Mikhail Maltsev – 102nd – F – 6’3, 198 – Mikhail Maltsev is a big guy who excels in puck possession due to his speed and soft hands. He also has an excellent net presence and is prepared to win the battles. He has played with first rounder German Rubtsov in international tournaments. In the MHL, his results are almost as good as Rubtsov’s, 0.8 points per game to 0.9 for Rubtsov. This is a 4th round pick with NHL potential as his skating is excellent and not just for a big guy. I had him at 110th.
New Jersey selects Mike McLeod. The best skating forward in the draft. More north south than east west but can start the offense.
— Corey Pronman (@coreypronman) June 25, 2016
New York Islanders: B
The Top Pick: Kieffer Bellows 19th – LW – 6’0, 197
The Islanders got the real deal at 19. They got a gifted goal scorer in Bellows. Kieffer is the son of big-time NHL goal scorer, Brian Bellows, who finished his career with 485 goals. What sets Kieffer apart from most is his shot, and his ability to get in place to make the shot. He lives to score goals and that is what he does well (50 goals in 62 games with the USA U18 Team last season). He skating is very good and is prepared to be physical especially if it means that he will that he will get the puck to shoot. His game without the puck still needs improvement but it will come with a little work. A very nice pick at 19; I had him at 14.
Other Islander picks included:
Anatoli Golyshev – 95th – W – 5’8, 178 – He scored two more goals in the KHL last year than Alexander Radulov who is going to get paid 5.75M by the Montreal Canadiens next year. Does that get your attention? Don’t get too excited though. Golyshev has signed an extension to his contract with his KHL club, Avtomobilist Yekaterinburg, until 2019. He gets most of his goals in close and has a great shot as well. However, he is very small at 5’8, his skating is very good but not the elite that you might want in a small player and he is likely to be unavailable until the 2019-20 season, at best. He is a gamble but a gamble that may payoff big time.
Otto Koivula – 120th – LW – 6’4, 219 –Koivula is a huge guy with very good offensive skills and very good results (1.2 points per game in the Finnish U20 league) but has a lot of work to do on his skating. If he improves his skating substantially, those very good offensive skills could blossom to make him a very good player indeed. I had him at 137.
Collin Adams – 170th – LW – 5’8, 172 – He is very small but he did have success last year (1.0 points per game) playing on the top line in the entire USHL with the Muskegon Lumberjacks. He played on a line with Rem Pitlick (2016 – 76 – Nashville) and Matej Paulovic (2013 – 149 – Dallas) and they had the sort of chemistry that players dream about but rarely achieve. He has the speed to achieve success but is still very much a longshot because of his size.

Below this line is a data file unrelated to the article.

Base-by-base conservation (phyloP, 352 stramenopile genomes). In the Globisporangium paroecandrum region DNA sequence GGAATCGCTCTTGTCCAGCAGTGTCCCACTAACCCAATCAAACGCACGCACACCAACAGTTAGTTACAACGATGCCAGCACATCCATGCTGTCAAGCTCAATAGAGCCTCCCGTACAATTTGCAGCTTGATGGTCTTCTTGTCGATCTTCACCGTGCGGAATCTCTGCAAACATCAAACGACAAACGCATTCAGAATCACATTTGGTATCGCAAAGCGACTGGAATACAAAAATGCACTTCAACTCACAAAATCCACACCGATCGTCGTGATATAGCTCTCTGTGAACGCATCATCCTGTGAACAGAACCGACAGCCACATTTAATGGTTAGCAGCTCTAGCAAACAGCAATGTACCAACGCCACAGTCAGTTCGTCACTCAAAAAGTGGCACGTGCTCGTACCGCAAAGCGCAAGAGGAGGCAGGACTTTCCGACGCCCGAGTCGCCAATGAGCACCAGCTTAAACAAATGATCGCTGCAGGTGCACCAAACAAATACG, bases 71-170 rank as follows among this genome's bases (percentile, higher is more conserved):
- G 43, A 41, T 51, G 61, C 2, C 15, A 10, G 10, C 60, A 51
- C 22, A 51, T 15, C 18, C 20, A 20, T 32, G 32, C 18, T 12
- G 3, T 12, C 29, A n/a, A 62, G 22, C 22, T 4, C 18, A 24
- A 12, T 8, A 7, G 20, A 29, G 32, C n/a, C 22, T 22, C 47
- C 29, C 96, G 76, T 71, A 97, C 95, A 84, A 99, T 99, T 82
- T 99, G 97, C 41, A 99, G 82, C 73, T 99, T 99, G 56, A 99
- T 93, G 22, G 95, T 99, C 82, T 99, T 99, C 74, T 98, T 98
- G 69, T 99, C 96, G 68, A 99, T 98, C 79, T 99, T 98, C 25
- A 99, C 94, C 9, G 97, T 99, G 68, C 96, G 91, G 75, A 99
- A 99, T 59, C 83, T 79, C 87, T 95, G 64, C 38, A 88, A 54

Nick Pastujov – 193rd – LW – 6’0, 194 – Nick Pastulov is a fairly skilled guy who was dealt a bad hand last year by being stuck with playing with the very bottom of the lineup most of the time on the USA U18 team. He will be joining the University of Michigan next year (along with his brother Michael) where he will hopefully have better cards to play with. Here is the family story, a story about his parents meeting while being part of the Ringling Brothers and Barnum and Bailey Circus.
— 𝕀𝕤𝕝𝕒𝕟𝕕𝕖𝕣 𝕄𝕒𝕟𝕚𝕒 (@islandermania) June 28, 2016
New York Rangers: C-
The Top Pick: Sean Day – 81st – D – 6’2, 230
Day is a player that was afforded exceptional player status to play in the OHL one year earlier than everyone else. He received that status because of his exceptional skating and great size and strength. However, he didn’t have the superstar skills that most of the previous kids granted exceptional status had such as John Tavares, Aaron Ekblad, and Connor McDavid. He was also had the mental anguish on his shoulders of having his brother being sent to prison for a drunk driving conviction resulting in a fatality. I thought much of this weight would have been lifted when he revealed to the media the cause of his mental anguish around the time of the Top Prospects Game. His play did seem to pick up a bit after that but his combine work didn’t reinstall much confidence in many teams. His work at the Rangers Development Camp has been mixed. He was excellent the last day of camp but showed a lot of the same-old lack of concentration prior to that. There is a fairly high-end hockey player in there somewhere in Sean Day. For that player to come out, he must dedicate his life to hockey like a Sidney Crosby or a John Tavares. Like everyone else, I have no idea whether that hockey player will ever come out. Here is my profile on Day – link here.